Once the Indian woman, Shakira, found out that the father had been killed in the battle, she took the babe to her tribe, and raised it as her own son. She named him Tiega, and he grew up like any other Indian boy. He spoke the Indian language, he could ride and tame any wild horse, he could hunt down any animal, and he could move silently like the wind the through the forest. His white skin grew a deep brown from the sun, his black hair grew wild and long, and the only thing that separated him from other Indians was his eyes. They were a deep, dark, smokey gray. An unusual colour, and his friends nicknamed him Smoke. He ran, played, and hunted with other boys, and as they grew older together, they learned how to fight with knifes and bows and arrows. Tiega had a natural balance and agility, and he became very skillful with hand-to-hand combat. With practice, he became a very good shot with the bow and arrow, and a very good horseman. But despite his skill, he didn't grow proud. He had many friends in the tribe, and no enemies.
His best friend was Kikohominochi, Kiko for short. Kiko was tall, lean boy, who could fight and run with the best of them, but his real talent was drawing pictures. He was quiet, patient, and steady, the exact opposite of Tiega. He had a quiet wisdom and calm, and was always trying to talk his friend out of doing foolish things. They were very close and loved each other as themselves.
For twelve years, Tiega lived happily among the Indians, with his adopted mother, Shakira. Everything was well until the pirates came.
They came suddenly with no warning, and they swept swiftly threw the coastal regions, destroying and plundering as they went. They reached the Indian village abruptly, taking them all completely by surprise. With the cruel grins and sharp swords they attacked. Everyone put up a good fight, but they were easily overtaken by the sheer numbers of the tribe. Kiko and some others charged them, but they were knocked to the side. Even Tiega stood bravely before his mother's tent, holding a knife in either hand, and a determined, fierce expression on his young face. When a handful of pirates came, the captain among them, Tiega stood his ground. With a sneering grin, one pirate lurched forward to move the boy out of the way. But to his astonishment, as well as the others, the boy moved like lightening, and planted a blade right in his stomach. Eyes wide, the unshaved man stumbled back, then collapsed on the ground in utter shock.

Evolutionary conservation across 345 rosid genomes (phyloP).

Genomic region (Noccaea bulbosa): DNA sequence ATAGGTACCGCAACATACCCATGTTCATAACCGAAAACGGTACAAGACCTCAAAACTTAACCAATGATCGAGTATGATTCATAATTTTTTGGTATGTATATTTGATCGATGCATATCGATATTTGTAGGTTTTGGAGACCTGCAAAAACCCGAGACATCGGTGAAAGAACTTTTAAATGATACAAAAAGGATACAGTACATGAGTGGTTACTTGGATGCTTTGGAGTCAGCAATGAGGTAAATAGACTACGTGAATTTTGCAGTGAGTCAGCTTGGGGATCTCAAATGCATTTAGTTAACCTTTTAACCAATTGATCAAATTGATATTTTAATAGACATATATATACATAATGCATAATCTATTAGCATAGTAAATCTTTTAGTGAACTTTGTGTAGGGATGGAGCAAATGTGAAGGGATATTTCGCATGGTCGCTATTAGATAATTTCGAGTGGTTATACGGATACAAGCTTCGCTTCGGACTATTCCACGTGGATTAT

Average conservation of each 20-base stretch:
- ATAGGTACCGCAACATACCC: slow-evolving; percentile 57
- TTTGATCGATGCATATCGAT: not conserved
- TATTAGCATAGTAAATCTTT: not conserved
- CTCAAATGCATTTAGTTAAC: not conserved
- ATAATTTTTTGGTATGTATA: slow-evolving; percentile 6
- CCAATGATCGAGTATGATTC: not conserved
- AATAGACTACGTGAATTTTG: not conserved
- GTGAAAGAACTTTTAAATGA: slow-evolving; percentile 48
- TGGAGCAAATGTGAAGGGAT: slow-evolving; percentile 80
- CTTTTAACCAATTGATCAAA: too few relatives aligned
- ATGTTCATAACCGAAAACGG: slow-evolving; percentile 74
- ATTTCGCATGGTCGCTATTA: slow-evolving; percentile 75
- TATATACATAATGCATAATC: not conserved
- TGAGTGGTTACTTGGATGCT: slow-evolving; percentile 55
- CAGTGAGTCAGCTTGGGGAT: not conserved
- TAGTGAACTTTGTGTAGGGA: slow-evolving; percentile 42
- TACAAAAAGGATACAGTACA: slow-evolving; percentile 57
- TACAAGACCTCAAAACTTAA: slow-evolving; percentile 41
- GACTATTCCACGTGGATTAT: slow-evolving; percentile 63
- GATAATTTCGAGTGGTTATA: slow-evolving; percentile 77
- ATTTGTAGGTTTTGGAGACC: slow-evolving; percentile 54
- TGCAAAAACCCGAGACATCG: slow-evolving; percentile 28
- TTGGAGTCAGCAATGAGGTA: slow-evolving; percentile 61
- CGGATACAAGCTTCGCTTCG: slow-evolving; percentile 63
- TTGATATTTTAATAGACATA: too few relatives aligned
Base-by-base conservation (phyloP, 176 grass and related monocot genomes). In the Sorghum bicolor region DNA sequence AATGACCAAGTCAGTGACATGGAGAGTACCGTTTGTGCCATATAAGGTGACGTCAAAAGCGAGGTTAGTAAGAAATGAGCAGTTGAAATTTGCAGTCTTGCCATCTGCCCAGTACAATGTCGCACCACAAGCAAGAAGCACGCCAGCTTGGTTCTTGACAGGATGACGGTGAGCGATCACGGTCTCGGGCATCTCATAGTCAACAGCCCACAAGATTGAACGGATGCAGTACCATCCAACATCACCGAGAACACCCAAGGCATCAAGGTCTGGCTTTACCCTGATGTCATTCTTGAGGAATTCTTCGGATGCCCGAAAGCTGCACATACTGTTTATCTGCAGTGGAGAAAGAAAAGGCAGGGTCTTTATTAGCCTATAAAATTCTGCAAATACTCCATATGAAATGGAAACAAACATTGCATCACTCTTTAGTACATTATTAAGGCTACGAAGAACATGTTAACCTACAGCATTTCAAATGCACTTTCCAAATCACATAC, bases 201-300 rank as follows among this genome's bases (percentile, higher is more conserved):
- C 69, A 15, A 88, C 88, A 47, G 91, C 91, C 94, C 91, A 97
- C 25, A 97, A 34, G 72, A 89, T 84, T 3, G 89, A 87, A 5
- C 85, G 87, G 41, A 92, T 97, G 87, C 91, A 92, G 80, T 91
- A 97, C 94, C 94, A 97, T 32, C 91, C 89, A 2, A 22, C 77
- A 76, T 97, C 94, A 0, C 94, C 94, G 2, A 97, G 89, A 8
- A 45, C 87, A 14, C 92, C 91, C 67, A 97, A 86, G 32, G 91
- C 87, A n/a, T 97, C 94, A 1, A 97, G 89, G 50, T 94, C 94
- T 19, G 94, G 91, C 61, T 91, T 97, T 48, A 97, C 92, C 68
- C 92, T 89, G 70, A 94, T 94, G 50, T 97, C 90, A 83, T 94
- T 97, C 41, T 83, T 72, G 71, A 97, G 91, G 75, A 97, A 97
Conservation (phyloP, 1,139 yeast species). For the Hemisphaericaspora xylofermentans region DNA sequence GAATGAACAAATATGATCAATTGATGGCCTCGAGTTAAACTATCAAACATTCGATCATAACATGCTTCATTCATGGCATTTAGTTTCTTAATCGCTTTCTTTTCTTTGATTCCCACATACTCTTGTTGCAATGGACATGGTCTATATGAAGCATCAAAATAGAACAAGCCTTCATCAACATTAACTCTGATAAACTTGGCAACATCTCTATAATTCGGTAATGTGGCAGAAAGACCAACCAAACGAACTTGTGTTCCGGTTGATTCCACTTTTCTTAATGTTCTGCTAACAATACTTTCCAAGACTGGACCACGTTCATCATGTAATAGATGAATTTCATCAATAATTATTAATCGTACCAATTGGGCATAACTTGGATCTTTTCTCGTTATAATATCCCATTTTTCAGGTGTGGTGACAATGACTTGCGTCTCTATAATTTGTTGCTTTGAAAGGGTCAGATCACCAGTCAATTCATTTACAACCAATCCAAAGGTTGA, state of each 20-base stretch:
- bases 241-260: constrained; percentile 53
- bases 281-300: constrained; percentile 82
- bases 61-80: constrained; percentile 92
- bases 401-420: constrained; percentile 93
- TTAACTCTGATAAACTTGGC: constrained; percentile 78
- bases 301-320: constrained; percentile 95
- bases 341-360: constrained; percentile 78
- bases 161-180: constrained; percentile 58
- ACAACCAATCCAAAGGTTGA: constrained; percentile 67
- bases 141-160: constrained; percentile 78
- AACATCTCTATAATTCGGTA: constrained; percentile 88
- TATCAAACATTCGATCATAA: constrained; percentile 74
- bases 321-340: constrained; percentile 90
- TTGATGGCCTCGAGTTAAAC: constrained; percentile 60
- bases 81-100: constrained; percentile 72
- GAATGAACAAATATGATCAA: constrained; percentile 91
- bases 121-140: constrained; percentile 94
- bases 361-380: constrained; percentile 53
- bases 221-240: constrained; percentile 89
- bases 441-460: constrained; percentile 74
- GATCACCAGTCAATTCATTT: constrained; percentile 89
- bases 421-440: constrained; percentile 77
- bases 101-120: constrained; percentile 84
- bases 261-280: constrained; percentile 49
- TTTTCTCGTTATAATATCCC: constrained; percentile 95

Tiega stood in front of the tent with one knife left, his young eyes fierce. The captain himself frowned, then strode forward. The boy tired to impale him, but the captain caught his wrist and forced the boy to drop it. He grabbed the boys long hair, and pulled, forcing Tiega to look up at his face.
"This one is no Indian," the captain exclaimed in surprise, noting the strange gray eyes. On impulse, he threw the boy to another pirate, a big, burly man that was bald and had a ragged, jet-black beard. "Take him."
The big man threw the struggling heap over his shoulder and held him easily, smiling a toothless smile as the mad boy pounded fiercely on his captor's back. He yelled and shouted in Indian, growing louder as they entered his mother's tent. When they pulled out the Indian woman, who stood silent and dignified, the captain frowned, glancing at the captive boy, putting two and two together. This obviously was the one who had raised him.
"Leave her," he said suddenly. The pirates protested, but the captain's word was law. So they left the Indian woman untouched, and took the boy with them.
As it turned out, Tiega was the only one taken. Once on the big pirate ship, he was thrown into the captain's room, and the door was locked. Left alone, Tiega tried everything in attempt to escape, but the room was solidly built, the door unmoveable. Furious, he sat on the floor and stewed. He wasn't scared, he was angry. Angry at them for attacking his village, angry at them for taking him. And he wanted revenge.
A/N: Let me know what you think. Thanks for reading.